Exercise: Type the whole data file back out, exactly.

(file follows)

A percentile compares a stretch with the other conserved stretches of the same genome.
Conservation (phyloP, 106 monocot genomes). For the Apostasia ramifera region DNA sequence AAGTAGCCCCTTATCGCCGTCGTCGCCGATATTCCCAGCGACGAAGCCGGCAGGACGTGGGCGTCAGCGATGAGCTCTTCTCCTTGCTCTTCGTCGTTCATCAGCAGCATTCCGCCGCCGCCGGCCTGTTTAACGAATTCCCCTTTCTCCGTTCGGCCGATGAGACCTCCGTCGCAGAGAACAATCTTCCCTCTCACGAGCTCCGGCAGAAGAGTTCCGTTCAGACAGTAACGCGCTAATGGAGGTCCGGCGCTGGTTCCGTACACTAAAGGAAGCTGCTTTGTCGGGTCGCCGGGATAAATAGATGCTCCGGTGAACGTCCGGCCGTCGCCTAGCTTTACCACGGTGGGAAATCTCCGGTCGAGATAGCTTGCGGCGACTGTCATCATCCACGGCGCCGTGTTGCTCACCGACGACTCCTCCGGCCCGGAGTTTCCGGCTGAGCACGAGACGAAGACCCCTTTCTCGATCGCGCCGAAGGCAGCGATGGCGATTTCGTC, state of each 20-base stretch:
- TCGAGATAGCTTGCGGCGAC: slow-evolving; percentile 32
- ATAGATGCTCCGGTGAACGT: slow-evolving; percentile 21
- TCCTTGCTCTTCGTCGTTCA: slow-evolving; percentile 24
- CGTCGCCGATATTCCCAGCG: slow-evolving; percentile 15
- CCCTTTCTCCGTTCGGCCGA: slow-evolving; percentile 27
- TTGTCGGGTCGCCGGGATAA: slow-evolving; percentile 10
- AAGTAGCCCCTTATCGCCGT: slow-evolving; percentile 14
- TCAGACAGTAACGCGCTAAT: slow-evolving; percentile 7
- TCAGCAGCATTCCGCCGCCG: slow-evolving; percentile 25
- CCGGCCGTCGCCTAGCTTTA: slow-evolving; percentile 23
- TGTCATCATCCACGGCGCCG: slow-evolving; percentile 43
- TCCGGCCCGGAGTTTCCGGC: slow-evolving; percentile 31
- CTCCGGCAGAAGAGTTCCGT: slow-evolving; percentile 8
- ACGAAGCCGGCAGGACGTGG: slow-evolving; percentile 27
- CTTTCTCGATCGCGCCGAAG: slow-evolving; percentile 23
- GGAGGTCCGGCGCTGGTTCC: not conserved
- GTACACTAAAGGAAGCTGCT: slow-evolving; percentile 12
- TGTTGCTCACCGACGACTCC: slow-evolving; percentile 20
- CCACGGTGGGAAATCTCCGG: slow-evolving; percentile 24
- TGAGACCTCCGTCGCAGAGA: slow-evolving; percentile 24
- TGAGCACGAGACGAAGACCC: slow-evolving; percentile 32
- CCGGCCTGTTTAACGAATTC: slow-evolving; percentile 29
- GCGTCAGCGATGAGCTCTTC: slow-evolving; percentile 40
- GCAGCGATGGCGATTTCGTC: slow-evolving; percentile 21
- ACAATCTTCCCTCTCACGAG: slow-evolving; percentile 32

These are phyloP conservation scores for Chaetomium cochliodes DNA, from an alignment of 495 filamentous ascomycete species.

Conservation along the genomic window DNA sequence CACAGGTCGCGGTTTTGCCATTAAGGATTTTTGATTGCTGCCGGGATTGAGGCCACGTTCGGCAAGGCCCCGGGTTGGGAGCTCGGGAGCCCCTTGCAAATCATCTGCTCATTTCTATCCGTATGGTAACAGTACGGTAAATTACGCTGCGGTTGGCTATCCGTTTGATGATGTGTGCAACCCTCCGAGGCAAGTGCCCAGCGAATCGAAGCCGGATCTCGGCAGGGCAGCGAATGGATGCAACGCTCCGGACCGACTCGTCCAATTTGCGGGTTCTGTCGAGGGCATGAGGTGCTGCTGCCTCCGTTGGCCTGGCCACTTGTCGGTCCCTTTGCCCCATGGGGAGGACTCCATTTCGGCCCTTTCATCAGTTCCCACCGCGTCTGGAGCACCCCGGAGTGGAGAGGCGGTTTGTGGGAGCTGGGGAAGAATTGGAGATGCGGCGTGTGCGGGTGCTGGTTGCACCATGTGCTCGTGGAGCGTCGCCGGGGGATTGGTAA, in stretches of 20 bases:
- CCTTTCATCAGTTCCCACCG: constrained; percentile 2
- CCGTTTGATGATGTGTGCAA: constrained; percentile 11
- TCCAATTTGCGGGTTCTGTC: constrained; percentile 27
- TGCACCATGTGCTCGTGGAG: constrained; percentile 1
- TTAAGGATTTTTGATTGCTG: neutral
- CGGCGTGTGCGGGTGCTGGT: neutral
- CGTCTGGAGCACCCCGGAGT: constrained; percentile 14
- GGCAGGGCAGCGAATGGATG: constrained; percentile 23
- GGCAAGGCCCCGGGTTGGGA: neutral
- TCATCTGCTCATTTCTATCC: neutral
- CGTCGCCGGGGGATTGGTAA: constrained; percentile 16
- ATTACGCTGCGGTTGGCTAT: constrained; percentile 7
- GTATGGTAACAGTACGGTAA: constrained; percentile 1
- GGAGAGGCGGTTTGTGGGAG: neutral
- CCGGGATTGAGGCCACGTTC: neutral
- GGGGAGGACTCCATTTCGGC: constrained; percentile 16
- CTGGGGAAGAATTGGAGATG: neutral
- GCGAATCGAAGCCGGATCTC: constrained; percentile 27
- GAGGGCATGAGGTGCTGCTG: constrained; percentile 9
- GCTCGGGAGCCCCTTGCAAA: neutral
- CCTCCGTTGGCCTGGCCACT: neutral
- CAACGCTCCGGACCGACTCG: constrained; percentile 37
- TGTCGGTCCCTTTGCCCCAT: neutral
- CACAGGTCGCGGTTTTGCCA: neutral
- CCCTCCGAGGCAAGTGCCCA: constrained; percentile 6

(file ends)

A percentile compares a stretch with the other conserved stretches of the same genome.
Conservation (phyloP, 106 monocot genomes). For the Apostasia ramifera region DNA sequence AAGTAGCCCCTTATCGCCGTCGTCGCCGATATTCCCAGCGACGAAGCCGGCAGGACGTGGGCGTCAGCGATGAGCTCTTCTCCTTGCTCTTCGTCGTTCATCAGCAGCATTCCGCCGCCGCCGGCCTGTTTAACGAATTCCCCTTTCTCCGTTCGGCCGATGAGACCTCCGTCGCAGAGAACAATCTTCCCTCTCACGAGCTCCGGCAGAAGAGTTCCGTTCAGACAGTAACGCGCTAATGGAGGTCCGGCGCTGGTTCCGTACACTAAAGGAAGCTGCTTTGTCGGGTCGCCGGGATAAATAGATGCTCCGGTGAACGTCCGGCCGTCGCCTAGCTTTACCACGGTGGGAAATCTCCGGTCGAGATAGCTTGCGGCGACTGTCATCATCCACGGCGCCGTGTTGCTCACCGACGACTCCTCCGGCCCGGAGTTTCCGGCTGAGCACGAGACGAAGACCCCTTTCTCGATCGCGCCGAAGGCAGCGATGGCGATTTCGTC, state of each 20-base stretch:
- TCGAGATAGCTTGCGGCGAC: slow-evolving; percentile 32
- ATAGATGCTCCGGTGAACGT: slow-evolving; percentile 21
- TCCTTGCTCTTCGTCGTTCA: slow-evolving; percentile 24
- CGTCGCCGATATTCCCAGCG: slow-evolving; percentile 15
- CCCTTTCTCCGTTCGGCCGA: slow-evolving; percentile 27
- TTGTCGGGTCGCCGGGATAA: slow-evolving; percentile 10
- AAGTAGCCCCTTATCGCCGT: slow-evolving; percentile 14
- TCAGACAGTAACGCGCTAAT: slow-evolving; percentile 7
- TCAGCAGCATTCCGCCGCCG: slow-evolving; percentile 25
- CCGGCCGTCGCCTAGCTTTA: slow-evolving; percentile 23
- TGTCATCATCCACGGCGCCG: slow-evolving; percentile 43
- TCCGGCCCGGAGTTTCCGGC: slow-evolving; percentile 31
- CTCCGGCAGAAGAGTTCCGT: slow-evolving; percentile 8
- ACGAAGCCGGCAGGACGTGG: slow-evolving; percentile 27
- CTTTCTCGATCGCGCCGAAG: slow-evolving; percentile 23
- GGAGGTCCGGCGCTGGTTCC: not conserved
- GTACACTAAAGGAAGCTGCT: slow-evolving; percentile 12
- TGTTGCTCACCGACGACTCC: slow-evolving; percentile 20
- CCACGGTGGGAAATCTCCGG: slow-evolving; percentile 24
- TGAGACCTCCGTCGCAGAGA: slow-evolving; percentile 24
- TGAGCACGAGACGAAGACCC: slow-evolving; percentile 32
- CCGGCCTGTTTAACGAATTC: slow-evolving; percentile 29
- GCGTCAGCGATGAGCTCTTC: slow-evolving; percentile 40
- GCAGCGATGGCGATTTCGTC: slow-evolving; percentile 21
- ACAATCTTCCCTCTCACGAG: slow-evolving; percentile 32

These are phyloP conservation scores for Chaetomium cochliodes DNA, from an alignment of 495 filamentous ascomycete species.

Conservation along the genomic window DNA sequence CACAGGTCGCGGTTTTGCCATTAAGGATTTTTGATTGCTGCCGGGATTGAGGCCACGTTCGGCAAGGCCCCGGGTTGGGAGCTCGGGAGCCCCTTGCAAATCATCTGCTCATTTCTATCCGTATGGTAACAGTACGGTAAATTACGCTGCGGTTGGCTATCCGTTTGATGATGTGTGCAACCCTCCGAGGCAAGTGCCCAGCGAATCGAAGCCGGATCTCGGCAGGGCAGCGAATGGATGCAACGCTCCGGACCGACTCGTCCAATTTGCGGGTTCTGTCGAGGGCATGAGGTGCTGCTGCCTCCGTTGGCCTGGCCACTTGTCGGTCCCTTTGCCCCATGGGGAGGACTCCATTTCGGCCCTTTCATCAGTTCCCACCGCGTCTGGAGCACCCCGGAGTGGAGAGGCGGTTTGTGGGAGCTGGGGAAGAATTGGAGATGCGGCGTGTGCGGGTGCTGGTTGCACCATGTGCTCGTGGAGCGTCGCCGGGGGATTGGTAA, in stretches of 20 bases:
- CCTTTCATCAGTTCCCACCG: constrained; percentile 2
- CCGTTTGATGATGTGTGCAA: constrained; percentile 11
- TCCAATTTGCGGGTTCTGTC: constrained; percentile 27
- TGCACCATGTGCTCGTGGAG: constrained; percentile 1
- TTAAGGATTTTTGATTGCTG: neutral
- CGGCGTGTGCGGGTGCTGGT: neutral
- CGTCTGGAGCACCCCGGAGT: constrained; percentile 14
- GGCAGGGCAGCGAATGGATG: constrained; percentile 23
- GGCAAGGCCCCGGGTTGGGA: neutral
- TCATCTGCTCATTTCTATCC: neutral
- CGTCGCCGGGGGATTGGTAA: constrained; percentile 16
- ATTACGCTGCGGTTGGCTAT: constrained; percentile 7
- GTATGGTAACAGTACGGTAA: constrained; percentile 1
- GGAGAGGCGGTTTGTGGGAG: neutral
- CCGGGATTGAGGCCACGTTC: neutral
- GGGGAGGACTCCATTTCGGC: constrained; percentile 16
- CTGGGGAAGAATTGGAGATG: neutral
- GCGAATCGAAGCCGGATCTC: constrained; percentile 27
- GAGGGCATGAGGTGCTGCTG: constrained; percentile 9
- GCTCGGGAGCCCCTTGCAAA: neutral
- CCTCCGTTGGCCTGGCCACT: neutral
- CAACGCTCCGGACCGACTCG: constrained; percentile 37
- TGTCGGTCCCTTTGCCCCAT: neutral
- CACAGGTCGCGGTTTTGCCA: neutral
- CCCTCCGAGGCAAGTGCCCA: constrained; percentile 6